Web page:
This quick, easy crochet cowl pattern uses only 1 skein of chunky weight yarn to create a soft and stylish winter neck warmer. Basic stitches mean you can crochet this entire project in an hour or two! Find the free crochet pattern instructions below, or purchase a print-optimized, ad-free PDF by clicking here.
It’s time to get started on those Christmas presents, friends! Being a good, responsible crafter means you’re never left scrambling for a quick crochet gift at the last minute, right–oh wait, who am I fooling. In the
unlikely highly likely event that you find your self in this predicament, I’ve got an easy crochet cowl pattern that uses only 1 skein (about 140 yards) of yarn, and can be made in an evening. Sounds good, right? If this doesn’t have you reaching for your crochet hook, and jumping up and down with excitement, I don’t know what will! 😃
How to crochet a warm winter cowl
Anyway, on to the pattern for today! Because this warm winter cowl pattern is so basic, using a self-striping yarn will really bring this project to the next level. I used a beautifully colored, and textured yarn from Hobby Lobby called “First Love” which has since been discontinued. Any #5 chunky yarn that is self-striping, and has 140 yards in the skein should work to give you a similar effect though.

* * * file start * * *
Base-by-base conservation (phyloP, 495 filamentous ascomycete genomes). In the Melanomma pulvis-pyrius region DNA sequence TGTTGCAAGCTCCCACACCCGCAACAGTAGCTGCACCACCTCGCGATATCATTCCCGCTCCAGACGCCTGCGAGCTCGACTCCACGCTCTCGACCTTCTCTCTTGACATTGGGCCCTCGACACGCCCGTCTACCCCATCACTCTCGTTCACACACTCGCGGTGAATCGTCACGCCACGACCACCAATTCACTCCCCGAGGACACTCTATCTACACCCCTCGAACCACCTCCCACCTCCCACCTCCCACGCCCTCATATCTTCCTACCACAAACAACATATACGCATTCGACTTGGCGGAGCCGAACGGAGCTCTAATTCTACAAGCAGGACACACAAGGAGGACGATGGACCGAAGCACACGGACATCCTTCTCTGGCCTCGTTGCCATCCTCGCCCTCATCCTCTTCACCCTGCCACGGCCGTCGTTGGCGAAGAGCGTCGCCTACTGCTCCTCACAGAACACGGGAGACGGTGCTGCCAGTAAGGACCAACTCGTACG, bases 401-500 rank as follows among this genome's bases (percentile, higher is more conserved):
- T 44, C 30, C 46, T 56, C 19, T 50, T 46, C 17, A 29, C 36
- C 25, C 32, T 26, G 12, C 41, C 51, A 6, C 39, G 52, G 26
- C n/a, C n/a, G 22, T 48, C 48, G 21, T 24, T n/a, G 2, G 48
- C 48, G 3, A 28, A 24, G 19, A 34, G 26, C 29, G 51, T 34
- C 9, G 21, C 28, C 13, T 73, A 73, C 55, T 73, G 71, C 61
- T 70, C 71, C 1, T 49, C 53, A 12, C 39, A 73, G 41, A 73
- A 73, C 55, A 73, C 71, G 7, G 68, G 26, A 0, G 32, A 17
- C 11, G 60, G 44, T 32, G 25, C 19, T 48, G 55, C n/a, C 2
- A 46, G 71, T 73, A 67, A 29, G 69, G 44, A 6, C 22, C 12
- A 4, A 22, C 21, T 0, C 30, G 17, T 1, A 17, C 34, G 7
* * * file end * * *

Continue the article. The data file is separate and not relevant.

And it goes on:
This cowl primarily uses double crochet stitches across a 1 row repeat so you can absolutely fly through this project. These stitches create a shell design of sorts that is lacy, yet warm. I know you are going to love the finished result–you may even need to make one for yourself after you’ve finished making them for all your friends!
Disclaimer: This post contains affiliate links. When you purchase something using these links a small amount of the sales price goes to me to help keep this site, and the patterns on it free. You do not pay any extra for the item you purchase. How cool is that?
ch = chain
st sl = slip stitch
sc = single crochet
hdc = half double crochet
dc = dc
tr = treble crochet
st/sts = stitch/stitches
-If you have extra yarn in the same color, it’s possible to turn this into a shrug by using a starting chain count of 43, and repeating row 2 until the piece is as long as your shoulders are around, then continue with the pattern as written. You will need more than 1 skein of yarn to complete it.
-One of my testers made this using #6 bulky yarn, and had it turn out nicely. It measured about 10″ tall, and was more bunchy around her neck. If you’re looking for a cowl that will be more like a hug around the neck, feel free to try this option. 🙂
5 shells in 7 1/2″
X-small: 20″ around, by 7.5″ tall
Small 22″ around, by 7.5″ tall
Medium: 24″ around, by 7.5″ tall
Large: 26″ around, by 7.5″ tall
X-Large: 28″ around, by 7.5″ tall
Sweet ‘n Sassy 1 Skein Cowl Pattern (US Terms):
Row 1: sk 6 sts, dc in 7th ch from hook (counts as first dc+3 skipped stitches), 3 dc in same st, sk 3 sts *4 dc in next st, sk 3 sts; repeat from * across, when there are 4 sts left in row, dc in final st, ch 3 (counts as first dc of next row), turn. (5 shells)
Row 2: 4 dc in center (between 2nd and 3rd dc) of first shell from previous row *4 dc in center of next shell; repeat from * across, dc in top of ch-3 from prev row, ch 3 (counts as first dc of next row), turn. (5 shells)